Mary Honeyball got the C8 Associates ball rolling by presenting the ambitious program of the European Union for the digital single market to a captivated audience, composed of intellectual property officers, lawyers, scholars, and copyright professionals. She reminded us that the EU agenda aims to provide a wide regulatory framework for the digital sphere ensuring, for the online world, the free movement of persons, services and capital, under conditions of a high level of data protection and fair competition.
She specified that although the United Kingdom’s involvement in this agenda might feel very short term, as the country may or may not be part of the European Union by the 31st of October, it does matter on a broader scale. Indeed, the digital sphere, which crosses borders, has a global reach. The developments she presented are therefore of paramount importance.
During her enlightening intervention, the former MEP addressed what she considers to be the « biggest victory » of the Digital Single Market program: the Copyright Directive. Involved in its drafting since the very beginning, she knew there would be many difficulties to overcome, not only because copyright legislations differ among Member States, but also because of the « emotional involvements » of the opposing interests at stake. Following the « anti-directive » lobbies’ campaigns, it has been largely but wrongly argued that the protection of creators would occur at the expense of internet users’ free speech.
However, Ms Honeyball rightfully pointed out that Member States are genuinely concerned with freedom of expression, which clearly reflects in the wording of the controversial Article 13 - newly re-numbered Article 17. Reassuring the absorbed listeners, she emphasised, that the monitoring obligation would not result in any censorship. Furthermore, she recalled us that the European Union is intrinsically willing to bring broad interests together and put them in balance, which is precisely what was achieved through the startup exception in Article 13.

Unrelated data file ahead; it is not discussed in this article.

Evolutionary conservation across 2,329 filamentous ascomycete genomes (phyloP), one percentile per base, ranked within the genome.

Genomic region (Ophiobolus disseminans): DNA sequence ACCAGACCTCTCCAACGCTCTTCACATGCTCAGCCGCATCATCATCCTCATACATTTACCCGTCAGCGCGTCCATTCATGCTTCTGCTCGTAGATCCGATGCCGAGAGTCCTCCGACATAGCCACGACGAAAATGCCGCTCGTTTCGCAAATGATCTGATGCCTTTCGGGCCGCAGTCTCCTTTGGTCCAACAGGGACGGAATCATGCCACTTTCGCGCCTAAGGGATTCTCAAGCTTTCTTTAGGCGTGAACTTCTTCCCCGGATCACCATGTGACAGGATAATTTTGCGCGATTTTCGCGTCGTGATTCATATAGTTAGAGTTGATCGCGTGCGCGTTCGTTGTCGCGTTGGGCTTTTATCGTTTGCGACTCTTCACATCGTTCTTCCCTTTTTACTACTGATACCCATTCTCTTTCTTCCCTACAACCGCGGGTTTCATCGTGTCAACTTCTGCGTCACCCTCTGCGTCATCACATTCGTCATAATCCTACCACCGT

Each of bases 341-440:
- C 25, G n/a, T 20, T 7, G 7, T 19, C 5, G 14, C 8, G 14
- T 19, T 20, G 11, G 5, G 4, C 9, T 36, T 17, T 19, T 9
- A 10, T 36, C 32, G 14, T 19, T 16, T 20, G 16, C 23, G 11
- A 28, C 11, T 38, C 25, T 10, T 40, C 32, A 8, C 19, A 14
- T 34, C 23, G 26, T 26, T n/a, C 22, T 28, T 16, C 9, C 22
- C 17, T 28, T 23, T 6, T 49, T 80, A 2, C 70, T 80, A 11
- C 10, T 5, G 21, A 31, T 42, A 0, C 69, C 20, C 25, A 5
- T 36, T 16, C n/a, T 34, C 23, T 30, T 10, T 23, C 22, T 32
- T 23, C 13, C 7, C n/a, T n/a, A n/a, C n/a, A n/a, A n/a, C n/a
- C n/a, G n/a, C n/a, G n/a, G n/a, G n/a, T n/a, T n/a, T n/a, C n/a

She admitted that although the copyright directive did not « save the internet », it prevented the worst to happen.
Having said that, Mary Honeyball pointed out that the European Union initiatives for the Digital Single Market are not limited to copyright, but are going way beyond it. She also explained that the European Union policies for the digital market are a part of a long-term strategy and tackle diverse areas, including e-commerce, e-privacy, geo-blocking, and data economy, amongst others. She raised the issue of artificial intelligence and applauded the work of the European Union in this area. Yet, she noted the lack of interest of the United Kingdom and other Member States on AI. She stressed the necessity for Member States to become more proactive, by taking initiatives in relation to artificial intelligence. Indeed, dear Member States please act, it is not breaking news that this new technology is most likely to have major implications in a near future for any citizen’s daily life.
In the end, on a broader view, Mary Honeyball asserted that the digital sphere needs to be regulated and that creative industries require strong support, or else the internet will lose what makes it such a good asset. The online world is a space for sharing knowledge and creations, and Ms Honeyball made it clear that the European Union intends to (re)shape it as a safe and fair place for everyone.
C8 Associates is a consultancy dedicated to taking creative and digital businesses to the next level. C8 is working with clients on Brexit plans, managing risk, exploiting opportunities and validating Brexit plans.
For more detailed results from this expert opinion survey, please contact Dominic McGonigal directly at firstname.lastname@example.org
Léah Karcenty is a student of IP Law at Queen Mary,
University of London